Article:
Okay so after trying the new Creality Spider all-metal hotend, I still had the same issue. I decided to try heating the thing to 240C for PLA since the heat creep shouldn't be much of a problem, and the issue went away! I think maybe the PLA absorbed water and required higher printing temps as a result, but I'm also very suspicious of the fact that the same exact filament would produce gorgeous prints at 195C and now requires 235+C to even get out of the nozzle. Speaking of which, here is a comparison between one of the times the printer decided to work at 195 with the stock hotend (maybe this was when I opened a new spool??? I really don't think so but I can't be sure.) vs. now having to print at 240C. Note: these were printed with IDENTICAL gcode that I only modified the temperature for. Also note: I didn't even notice the underextrusion (not part-ruining underextrusion, I think someone had convinced me to turn flow down to 95% for no good reason) on the nice cube until taking these close-ups!
p.s. Sorry in advance for my absolutely fucked up nails, it's been a rough start to the semester and I haven't had the time to care for them.Edited by mcmuffin6o
added bottom photos
My story is similar. The stock hot end on my Ender 3 Pro was fine for about 6 months of heavy use, and then bingo, constant clogging at the gap between the hot end and the bowden tube resulting in under-extrusion. I found a coat hanger that was the right diameter, cut off a piece, and I'd dismantle the hot end and shove the coat hanger down through it. It always pushed out a plug of plastic that should not have been there.
That plug was causing a restriction in the flow. My best guess was that the friction it was causing was the problem. The extruder did not miss steps but my prints were a spider web.
So I bought a direct replacement hot end that was a clone of the stock hot end. I did the Auto-Tune and adjusted the PID and then 2 or 3 hours into a print - under-extrusion. This happened every time. I had changed the bowden fittings to the fancy ones from McMaster Carr. The tube itself is a Capricorn. The extruder is fine.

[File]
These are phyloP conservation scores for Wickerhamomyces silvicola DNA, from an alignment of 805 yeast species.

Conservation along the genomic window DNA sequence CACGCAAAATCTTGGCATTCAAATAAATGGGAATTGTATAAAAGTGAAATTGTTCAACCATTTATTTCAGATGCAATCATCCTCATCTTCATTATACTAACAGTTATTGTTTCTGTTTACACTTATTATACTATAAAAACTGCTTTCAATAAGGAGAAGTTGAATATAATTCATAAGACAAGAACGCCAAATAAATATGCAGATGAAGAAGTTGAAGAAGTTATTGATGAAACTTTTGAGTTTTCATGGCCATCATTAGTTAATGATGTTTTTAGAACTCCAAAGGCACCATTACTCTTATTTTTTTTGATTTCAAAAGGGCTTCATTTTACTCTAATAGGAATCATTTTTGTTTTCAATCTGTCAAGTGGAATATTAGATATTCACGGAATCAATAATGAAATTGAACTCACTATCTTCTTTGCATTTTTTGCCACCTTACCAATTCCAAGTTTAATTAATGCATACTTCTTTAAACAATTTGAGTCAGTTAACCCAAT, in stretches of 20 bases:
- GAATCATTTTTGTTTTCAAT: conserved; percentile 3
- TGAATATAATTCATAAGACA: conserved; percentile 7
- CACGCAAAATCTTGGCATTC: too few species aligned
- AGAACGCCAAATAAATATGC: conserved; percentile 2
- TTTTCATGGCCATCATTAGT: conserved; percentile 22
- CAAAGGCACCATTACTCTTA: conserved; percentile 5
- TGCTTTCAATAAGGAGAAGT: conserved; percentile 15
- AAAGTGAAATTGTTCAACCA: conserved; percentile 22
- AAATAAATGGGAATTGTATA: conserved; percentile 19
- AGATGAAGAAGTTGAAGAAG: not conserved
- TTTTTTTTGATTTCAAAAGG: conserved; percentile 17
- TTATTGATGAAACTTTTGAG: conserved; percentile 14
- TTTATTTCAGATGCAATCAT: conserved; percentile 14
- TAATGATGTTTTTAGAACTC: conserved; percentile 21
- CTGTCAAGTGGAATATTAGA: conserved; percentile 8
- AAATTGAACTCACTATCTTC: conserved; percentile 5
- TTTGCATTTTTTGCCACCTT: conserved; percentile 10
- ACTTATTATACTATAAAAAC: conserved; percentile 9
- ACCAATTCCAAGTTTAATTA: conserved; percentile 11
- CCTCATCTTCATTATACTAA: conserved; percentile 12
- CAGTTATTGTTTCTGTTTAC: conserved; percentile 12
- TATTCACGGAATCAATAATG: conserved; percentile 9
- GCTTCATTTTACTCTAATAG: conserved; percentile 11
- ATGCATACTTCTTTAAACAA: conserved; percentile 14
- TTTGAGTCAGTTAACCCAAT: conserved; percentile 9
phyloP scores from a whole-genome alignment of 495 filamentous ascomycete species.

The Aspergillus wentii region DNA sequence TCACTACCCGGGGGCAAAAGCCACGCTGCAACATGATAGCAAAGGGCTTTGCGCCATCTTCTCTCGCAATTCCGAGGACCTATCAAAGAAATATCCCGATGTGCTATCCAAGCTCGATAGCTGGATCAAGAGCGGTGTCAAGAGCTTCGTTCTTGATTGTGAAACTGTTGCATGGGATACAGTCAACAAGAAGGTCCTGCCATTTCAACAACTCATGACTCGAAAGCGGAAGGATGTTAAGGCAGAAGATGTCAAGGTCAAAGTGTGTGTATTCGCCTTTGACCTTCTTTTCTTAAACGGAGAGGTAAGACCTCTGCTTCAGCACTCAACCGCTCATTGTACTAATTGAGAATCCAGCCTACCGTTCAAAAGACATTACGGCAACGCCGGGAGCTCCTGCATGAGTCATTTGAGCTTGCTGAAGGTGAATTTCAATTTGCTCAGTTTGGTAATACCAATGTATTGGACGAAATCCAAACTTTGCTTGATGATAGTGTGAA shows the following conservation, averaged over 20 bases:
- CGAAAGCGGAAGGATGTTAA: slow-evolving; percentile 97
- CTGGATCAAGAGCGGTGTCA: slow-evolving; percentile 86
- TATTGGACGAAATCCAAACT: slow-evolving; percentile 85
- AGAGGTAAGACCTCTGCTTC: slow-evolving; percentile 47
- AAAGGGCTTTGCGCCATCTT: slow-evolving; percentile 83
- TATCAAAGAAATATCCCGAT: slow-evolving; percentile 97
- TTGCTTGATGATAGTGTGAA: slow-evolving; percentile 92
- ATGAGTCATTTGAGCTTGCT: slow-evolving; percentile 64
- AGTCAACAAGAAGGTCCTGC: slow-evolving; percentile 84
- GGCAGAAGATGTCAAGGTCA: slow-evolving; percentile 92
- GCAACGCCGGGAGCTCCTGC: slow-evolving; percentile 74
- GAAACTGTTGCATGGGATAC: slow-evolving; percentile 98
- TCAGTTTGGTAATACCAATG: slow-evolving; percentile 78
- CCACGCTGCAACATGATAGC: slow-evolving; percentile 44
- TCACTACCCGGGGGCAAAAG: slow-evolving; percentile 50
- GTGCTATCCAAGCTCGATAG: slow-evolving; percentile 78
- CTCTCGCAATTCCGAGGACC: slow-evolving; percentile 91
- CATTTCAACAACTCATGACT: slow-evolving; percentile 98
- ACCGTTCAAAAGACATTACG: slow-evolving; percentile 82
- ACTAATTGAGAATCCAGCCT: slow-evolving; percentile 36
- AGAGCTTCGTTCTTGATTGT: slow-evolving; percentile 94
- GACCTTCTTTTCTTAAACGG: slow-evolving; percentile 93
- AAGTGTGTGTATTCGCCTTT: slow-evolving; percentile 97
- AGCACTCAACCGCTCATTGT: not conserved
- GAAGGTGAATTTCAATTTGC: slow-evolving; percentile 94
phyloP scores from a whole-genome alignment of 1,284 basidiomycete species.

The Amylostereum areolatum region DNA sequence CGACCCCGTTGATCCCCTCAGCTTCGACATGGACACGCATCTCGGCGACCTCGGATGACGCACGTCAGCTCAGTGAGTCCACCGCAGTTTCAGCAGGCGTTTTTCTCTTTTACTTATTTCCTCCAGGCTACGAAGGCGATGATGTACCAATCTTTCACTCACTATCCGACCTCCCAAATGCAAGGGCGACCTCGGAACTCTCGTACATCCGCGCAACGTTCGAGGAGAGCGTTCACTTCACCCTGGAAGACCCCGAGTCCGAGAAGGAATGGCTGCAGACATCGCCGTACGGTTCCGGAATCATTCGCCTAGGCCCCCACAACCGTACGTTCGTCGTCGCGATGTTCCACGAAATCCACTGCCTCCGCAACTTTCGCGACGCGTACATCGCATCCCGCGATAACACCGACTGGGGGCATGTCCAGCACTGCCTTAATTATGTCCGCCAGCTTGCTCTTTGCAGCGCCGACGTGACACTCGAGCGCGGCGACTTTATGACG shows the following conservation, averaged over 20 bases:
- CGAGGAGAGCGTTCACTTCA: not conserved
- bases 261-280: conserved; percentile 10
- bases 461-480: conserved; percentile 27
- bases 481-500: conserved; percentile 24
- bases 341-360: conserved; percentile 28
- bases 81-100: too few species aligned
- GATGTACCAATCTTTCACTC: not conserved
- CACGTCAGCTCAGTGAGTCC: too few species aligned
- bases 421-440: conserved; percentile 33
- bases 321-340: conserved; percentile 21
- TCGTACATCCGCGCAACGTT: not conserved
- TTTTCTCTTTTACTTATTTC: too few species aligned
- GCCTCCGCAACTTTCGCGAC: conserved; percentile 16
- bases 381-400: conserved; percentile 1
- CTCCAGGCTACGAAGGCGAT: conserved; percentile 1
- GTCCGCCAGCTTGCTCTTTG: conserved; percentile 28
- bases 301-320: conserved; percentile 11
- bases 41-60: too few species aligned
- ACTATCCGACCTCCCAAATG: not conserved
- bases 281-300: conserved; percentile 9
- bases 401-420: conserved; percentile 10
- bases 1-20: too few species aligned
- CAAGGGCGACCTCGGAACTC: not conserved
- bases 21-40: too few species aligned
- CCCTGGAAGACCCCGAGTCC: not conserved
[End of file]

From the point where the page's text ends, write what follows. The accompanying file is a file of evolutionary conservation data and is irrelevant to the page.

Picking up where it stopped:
I came up with this saying: "When you clone a POS you should not be surprised the clone is also a POS."
So now I have an all-metal hot end, a 4015 ball bearing fan blowing on it, a baffle inside the hot end cover to aim the air at the heat sink, and two 10mm holes drilled into the backplate to let the air out. The problem has been fixed and the machine prints as it should. A speed test shows it can put down plastic without a problem up to 175mm/sec with a .4 nozzle. It isn't maintenance free and every 30 to 40 hours of printing I pull the bowden out of the hot end and trim it back 5 or 6mm, clean the nozzle (although I don't believe I've ever had a "clogged nozzle") and run that same piece of coat hanger through the heat sink and heat break. It always pushes out a piece of plastic but it is greatly reduced from what used to be there. I finished an 8 hour print yesterday and it came out beautifully.
To answer your question regarding small nozzles, the answer is NO. Because of the Fluid Dynamics of the flowing plastic, there is a lot more back pressure with a .2 nozzle compared to a .4 nozzle. The same is true if you compare a .4 to a .6 or .8.
The material clings to the inside wall of the brass and there is a transition zone between the material that is stuck to the wall and is barely moving, to the material in the center core of an extrusion that is moving right along. That transition zone is always the same thickness but on a percentage basis, it is a much higher percentage of a .2 than it is of a .8. We see the same issue in air flow through a carburetor or water through a fire hose (both of which I am intimately familiar with).
"All-Metal hot end". The nozzle size doesn't matter, but print speed does so if you want to print with a .2 nozzle you have to slow down. The E-steps must be calibrated. Yes, the hot end needs to be near operating temp when you change nozzles. You can try to push the print temperature in an effort to maintain print speed, but it's a band-aid fix and can have it's own side effects.
It prints so well that I decided I deserved a beer and a cigar (the bracket is an IPod mount for my motorcycle). The baffle on the hot end keeps strings out of the blades. Go ahead and zoom in. You won't find many errors.
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Christ, okay. You really went turbo on the thing. Weird that I could never find plastic between bowden and nozzle when I took apart the hotend to look for such things. There's a lot of good advice in your post, and hopefully it will allow me to get more consistent results.
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